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This has been one of the best World Cups in years

Kylian Mbappe of France celebrates after scoring his team's third goal during the 2018 FIFA World Cup Russia Round of 16 match between France and Argentina at Kazan Arena on June 30, 2018 in Kazan, Russia. (Photo by Michael Regan - FIFA/FIFA via Getty Images)
Expert
2nd July, 2018
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2382 Reads

It may not have featured as many goals as previous editions, but this has been one of the most entertaining World Cups in recent memory.

Hands up who was mesmerised by France’s 4-3 win over Argentina on Sunday morning?

There was one player who starred above all else whose surname started with M, but it certainly wasn’t Lionel Messi.

A few Aussies might have missed it since it was on in the early hours after a Socceroos game, but Kylian Mbappe terrorised Peru in France’s earlier 1-0 group stage win.

So his virtuoso one-man wrecking ball routine against Argentina should have come as no surprise.

Mbappe was simply unstoppable – using his searing pace to win an early penalty, skipping past a static Argentine defence to poke home France’s third on his left, and side-footing home the decisive goal with his right.

It was as good an individual performance as we’ve seen in this World Cup, and it was a familiar sight to anyone who watched a Paris Saint-Germain game last season.

Mbappe was such a star for the French champions, there was a rumour Neymar complained to the club’s hierarchy about his influence on the team.

It’s unlikely the French moneybags can hold on to the teenager for much longer – he only recently became the second-most expensive signing in the sport’s history behind Neymar, after originally joining Paris Saint-Germain on loan from Monaco – and surely the rangy attacker can take his pick from the world’s biggest clubs.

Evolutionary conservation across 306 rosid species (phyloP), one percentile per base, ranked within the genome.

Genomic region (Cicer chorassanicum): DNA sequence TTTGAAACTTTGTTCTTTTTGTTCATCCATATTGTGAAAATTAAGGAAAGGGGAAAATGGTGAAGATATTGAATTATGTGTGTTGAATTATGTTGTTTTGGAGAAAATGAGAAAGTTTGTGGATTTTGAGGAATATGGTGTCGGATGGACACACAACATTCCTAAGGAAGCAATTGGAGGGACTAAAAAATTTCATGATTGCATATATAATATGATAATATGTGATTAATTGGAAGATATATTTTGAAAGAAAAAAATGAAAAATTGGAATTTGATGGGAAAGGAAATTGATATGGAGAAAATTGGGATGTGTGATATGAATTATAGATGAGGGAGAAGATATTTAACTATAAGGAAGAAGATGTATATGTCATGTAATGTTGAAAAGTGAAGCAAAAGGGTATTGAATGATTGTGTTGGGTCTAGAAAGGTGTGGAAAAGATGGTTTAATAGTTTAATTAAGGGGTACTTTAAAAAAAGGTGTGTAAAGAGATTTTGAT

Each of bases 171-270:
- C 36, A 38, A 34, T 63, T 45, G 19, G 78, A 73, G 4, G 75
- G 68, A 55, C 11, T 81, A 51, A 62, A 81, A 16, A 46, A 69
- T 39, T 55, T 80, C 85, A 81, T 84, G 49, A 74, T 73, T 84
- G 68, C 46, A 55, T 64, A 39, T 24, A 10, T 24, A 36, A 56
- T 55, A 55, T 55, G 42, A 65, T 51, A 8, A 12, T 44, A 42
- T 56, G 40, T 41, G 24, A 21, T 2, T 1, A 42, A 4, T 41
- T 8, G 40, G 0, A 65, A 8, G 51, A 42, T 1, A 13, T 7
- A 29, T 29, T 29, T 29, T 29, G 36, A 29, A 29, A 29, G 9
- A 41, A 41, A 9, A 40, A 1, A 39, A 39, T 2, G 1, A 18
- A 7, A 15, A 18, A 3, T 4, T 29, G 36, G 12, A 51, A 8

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But it’s not like Mbappe is the only player to have turned on the style.

Regardless of what happened in this morning’s Round of 16 showdown between Croatia and Denmark, Luka Modric has already reinforced his status as one of the world’s best creative talents.

Where many expected Christian Eriksen to dominate the group stage, instead it’s been Croatia’s impish playmaker who has really stolen the show.

No wonder Modric has won three UEFA Champions League titles in a row with Real Madrid. He’s the beating heartbeat of a supremely talented Croatian team.

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Uruguay are a different beast, and they rely heavily on star duo Luis Suarez and Edinson Cavani. But why wouldn’t they when they boast a couple of finishers like those two?

Suarez crossed for Cavani to open the scoring in the 2-1 win over Portugal – although I’m not sure it wasn’t actually meant as a shot – and Cavani, as tends to be his way, looked like he may even have headed the ball into his shoulder on the way in.

There was no doubting the quality of his second finish though, and for all the talk of Suarez being the main man for Uruguay, it’s actually Cavani who scores the bulk of their goals.

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Uruguay's Edison Cavani controls the ball.

(Photo by XIN LI/Getty Images)

Uruguay’s hard-fought win over Portugal means Cristiano Ronaldo is now out of the tournament, where he’ll join his arch-rival Lionel Messi in watching the rest of the World Cup on TV.

They may be stars for their respective club sides, but perhaps what Portugal’s and Argentina’s early exit demonstrates is how hard it is to win a major tournament when you’re not surrounded by the world’s best players in every other position.

That said, Argentina will go down alongside Germany as one of the most disappointing performers in the World Cup – and it remains to be seen how far Neymar can take a pedestrian-looking Brazil side as well.

But whatever happens from here on in, this has still be one of the most entertaining World Cups in recent years.

Yes, the VAR has played a significant role – but if it’s going to be a factor, it may as well be one on the biggest stage of all.

It’s just nice to watch some football without worrying about off-field issues.

No doubt they exist for the nations involved. Fortunately for us, we can simply enjoy what’s happening on the pitch.

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